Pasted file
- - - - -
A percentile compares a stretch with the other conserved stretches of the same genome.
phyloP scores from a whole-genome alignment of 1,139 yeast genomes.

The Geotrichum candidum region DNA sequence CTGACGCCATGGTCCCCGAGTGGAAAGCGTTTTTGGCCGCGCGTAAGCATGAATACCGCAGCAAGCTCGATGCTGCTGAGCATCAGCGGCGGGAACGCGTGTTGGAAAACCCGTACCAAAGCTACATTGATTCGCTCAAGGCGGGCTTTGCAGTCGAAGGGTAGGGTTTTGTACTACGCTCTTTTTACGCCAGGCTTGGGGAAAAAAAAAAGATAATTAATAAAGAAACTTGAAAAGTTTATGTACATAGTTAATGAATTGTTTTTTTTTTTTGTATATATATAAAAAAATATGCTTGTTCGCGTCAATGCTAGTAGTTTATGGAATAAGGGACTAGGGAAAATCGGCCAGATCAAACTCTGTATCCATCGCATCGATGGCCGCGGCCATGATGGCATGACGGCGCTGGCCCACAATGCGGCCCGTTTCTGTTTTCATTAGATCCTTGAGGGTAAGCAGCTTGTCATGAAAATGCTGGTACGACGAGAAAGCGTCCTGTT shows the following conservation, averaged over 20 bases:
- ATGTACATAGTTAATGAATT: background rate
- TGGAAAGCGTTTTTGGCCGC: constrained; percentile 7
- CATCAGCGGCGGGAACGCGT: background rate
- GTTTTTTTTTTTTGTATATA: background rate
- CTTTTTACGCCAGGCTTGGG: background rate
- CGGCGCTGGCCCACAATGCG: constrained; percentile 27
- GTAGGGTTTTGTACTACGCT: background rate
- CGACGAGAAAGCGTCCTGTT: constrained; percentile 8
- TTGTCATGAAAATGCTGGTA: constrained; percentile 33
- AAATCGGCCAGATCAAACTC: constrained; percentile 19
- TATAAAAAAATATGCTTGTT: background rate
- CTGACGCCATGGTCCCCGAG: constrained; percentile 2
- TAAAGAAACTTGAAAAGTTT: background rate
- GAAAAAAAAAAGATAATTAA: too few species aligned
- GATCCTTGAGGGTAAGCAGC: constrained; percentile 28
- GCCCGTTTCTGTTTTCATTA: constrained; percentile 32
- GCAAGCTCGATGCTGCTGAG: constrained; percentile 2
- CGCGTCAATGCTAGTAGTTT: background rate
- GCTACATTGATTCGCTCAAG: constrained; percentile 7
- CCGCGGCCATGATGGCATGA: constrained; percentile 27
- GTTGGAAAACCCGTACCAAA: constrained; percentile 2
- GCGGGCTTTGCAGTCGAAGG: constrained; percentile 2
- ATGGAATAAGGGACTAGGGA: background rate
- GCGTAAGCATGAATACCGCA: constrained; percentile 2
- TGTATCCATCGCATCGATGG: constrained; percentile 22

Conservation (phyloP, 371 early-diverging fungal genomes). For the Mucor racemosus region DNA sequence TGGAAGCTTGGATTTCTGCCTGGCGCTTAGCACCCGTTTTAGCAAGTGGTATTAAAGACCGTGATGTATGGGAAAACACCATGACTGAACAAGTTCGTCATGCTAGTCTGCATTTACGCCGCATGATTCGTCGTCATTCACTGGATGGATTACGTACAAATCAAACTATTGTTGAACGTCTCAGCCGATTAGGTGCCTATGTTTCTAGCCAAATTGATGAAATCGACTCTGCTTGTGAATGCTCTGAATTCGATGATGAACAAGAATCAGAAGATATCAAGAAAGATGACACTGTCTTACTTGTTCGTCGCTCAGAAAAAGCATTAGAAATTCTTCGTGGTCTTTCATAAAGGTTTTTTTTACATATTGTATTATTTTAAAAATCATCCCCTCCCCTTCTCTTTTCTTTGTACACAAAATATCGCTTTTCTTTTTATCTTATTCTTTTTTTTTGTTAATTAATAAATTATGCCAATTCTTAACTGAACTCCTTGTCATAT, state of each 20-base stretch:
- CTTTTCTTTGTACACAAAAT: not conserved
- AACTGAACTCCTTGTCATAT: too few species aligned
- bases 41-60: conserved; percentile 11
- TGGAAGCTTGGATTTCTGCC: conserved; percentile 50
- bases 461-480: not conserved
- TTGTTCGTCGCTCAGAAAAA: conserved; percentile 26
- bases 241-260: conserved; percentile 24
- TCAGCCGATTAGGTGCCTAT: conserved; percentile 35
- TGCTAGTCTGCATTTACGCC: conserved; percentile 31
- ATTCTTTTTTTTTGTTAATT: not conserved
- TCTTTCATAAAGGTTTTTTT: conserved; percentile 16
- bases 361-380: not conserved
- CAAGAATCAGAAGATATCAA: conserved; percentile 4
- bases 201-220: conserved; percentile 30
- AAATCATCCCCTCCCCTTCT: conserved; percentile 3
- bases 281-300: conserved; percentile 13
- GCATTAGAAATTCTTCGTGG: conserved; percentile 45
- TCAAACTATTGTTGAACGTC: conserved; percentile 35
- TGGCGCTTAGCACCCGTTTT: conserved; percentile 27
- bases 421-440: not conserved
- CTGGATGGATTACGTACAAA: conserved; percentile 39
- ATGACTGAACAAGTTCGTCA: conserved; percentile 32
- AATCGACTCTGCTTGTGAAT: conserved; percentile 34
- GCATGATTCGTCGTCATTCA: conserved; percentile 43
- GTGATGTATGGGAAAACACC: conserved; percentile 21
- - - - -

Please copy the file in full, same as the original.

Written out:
A percentile compares a stretch with the other conserved stretches of the same genome.
phyloP scores from a whole-genome alignment of 1,139 yeast genomes.

The Geotrichum candidum region DNA sequence CTGACGCCATGGTCCCCGAGTGGAAAGCGTTTTTGGCCGCGCGTAAGCATGAATACCGCAGCAAGCTCGATGCTGCTGAGCATCAGCGGCGGGAACGCGTGTTGGAAAACCCGTACCAAAGCTACATTGATTCGCTCAAGGCGGGCTTTGCAGTCGAAGGGTAGGGTTTTGTACTACGCTCTTTTTACGCCAGGCTTGGGGAAAAAAAAAAGATAATTAATAAAGAAACTTGAAAAGTTTATGTACATAGTTAATGAATTGTTTTTTTTTTTTGTATATATATAAAAAAATATGCTTGTTCGCGTCAATGCTAGTAGTTTATGGAATAAGGGACTAGGGAAAATCGGCCAGATCAAACTCTGTATCCATCGCATCGATGGCCGCGGCCATGATGGCATGACGGCGCTGGCCCACAATGCGGCCCGTTTCTGTTTTCATTAGATCCTTGAGGGTAAGCAGCTTGTCATGAAAATGCTGGTACGACGAGAAAGCGTCCTGTT shows the following conservation, averaged over 20 bases:
- ATGTACATAGTTAATGAATT: background rate
- TGGAAAGCGTTTTTGGCCGC: constrained; percentile 7
- CATCAGCGGCGGGAACGCGT: background rate
- GTTTTTTTTTTTTGTATATA: background rate
- CTTTTTACGCCAGGCTTGGG: background rate
- CGGCGCTGGCCCACAATGCG: constrained; percentile 27
- GTAGGGTTTTGTACTACGCT: background rate
- CGACGAGAAAGCGTCCTGTT: constrained; percentile 8
- TTGTCATGAAAATGCTGGTA: constrained; percentile 33
- AAATCGGCCAGATCAAACTC: constrained; percentile 19
- TATAAAAAAATATGCTTGTT: background rate
- CTGACGCCATGGTCCCCGAG: constrained; percentile 2
- TAAAGAAACTTGAAAAGTTT: background rate
- GAAAAAAAAAAGATAATTAA: too few species aligned
- GATCCTTGAGGGTAAGCAGC: constrained; percentile 28
- GCCCGTTTCTGTTTTCATTA: constrained; percentile 32
- GCAAGCTCGATGCTGCTGAG: constrained; percentile 2
- CGCGTCAATGCTAGTAGTTT: background rate
- GCTACATTGATTCGCTCAAG: constrained; percentile 7
- CCGCGGCCATGATGGCATGA: constrained; percentile 27
- GTTGGAAAACCCGTACCAAA: constrained; percentile 2
- GCGGGCTTTGCAGTCGAAGG: constrained; percentile 2
- ATGGAATAAGGGACTAGGGA: background rate
- GCGTAAGCATGAATACCGCA: constrained; percentile 2
- TGTATCCATCGCATCGATGG: constrained; percentile 22

Conservation (phyloP, 371 early-diverging fungal genomes). For the Mucor racemosus region DNA sequence TGGAAGCTTGGATTTCTGCCTGGCGCTTAGCACCCGTTTTAGCAAGTGGTATTAAAGACCGTGATGTATGGGAAAACACCATGACTGAACAAGTTCGTCATGCTAGTCTGCATTTACGCCGCATGATTCGTCGTCATTCACTGGATGGATTACGTACAAATCAAACTATTGTTGAACGTCTCAGCCGATTAGGTGCCTATGTTTCTAGCCAAATTGATGAAATCGACTCTGCTTGTGAATGCTCTGAATTCGATGATGAACAAGAATCAGAAGATATCAAGAAAGATGACACTGTCTTACTTGTTCGTCGCTCAGAAAAAGCATTAGAAATTCTTCGTGGTCTTTCATAAAGGTTTTTTTTACATATTGTATTATTTTAAAAATCATCCCCTCCCCTTCTCTTTTCTTTGTACACAAAATATCGCTTTTCTTTTTATCTTATTCTTTTTTTTTGTTAATTAATAAATTATGCCAATTCTTAACTGAACTCCTTGTCATAT, state of each 20-base stretch:
- CTTTTCTTTGTACACAAAAT: not conserved
- AACTGAACTCCTTGTCATAT: too few species aligned
- bases 41-60: conserved; percentile 11
- TGGAAGCTTGGATTTCTGCC: conserved; percentile 50
- bases 461-480: not conserved
- TTGTTCGTCGCTCAGAAAAA: conserved; percentile 26
- bases 241-260: conserved; percentile 24
- TCAGCCGATTAGGTGCCTAT: conserved; percentile 35
- TGCTAGTCTGCATTTACGCC: conserved; percentile 31
- ATTCTTTTTTTTTGTTAATT: not conserved
- TCTTTCATAAAGGTTTTTTT: conserved; percentile 16
- bases 361-380: not conserved
- CAAGAATCAGAAGATATCAA: conserved; percentile 4
- bases 201-220: conserved; percentile 30
- AAATCATCCCCTCCCCTTCT: conserved; percentile 3
- bases 281-300: conserved; percentile 13
- GCATTAGAAATTCTTCGTGG: conserved; percentile 45
- TCAAACTATTGTTGAACGTC: conserved; percentile 35
- TGGCGCTTAGCACCCGTTTT: conserved; percentile 27
- bases 421-440: not conserved
- CTGGATGGATTACGTACAAA: conserved; percentile 39
- ATGACTGAACAAGTTCGTCA: conserved; percentile 32
- AATCGACTCTGCTTGTGAAT: conserved; percentile 34
- GCATGATTCGTCGTCATTCA: conserved; percentile 43
- GTGATGTATGGGAAAACACC: conserved; percentile 21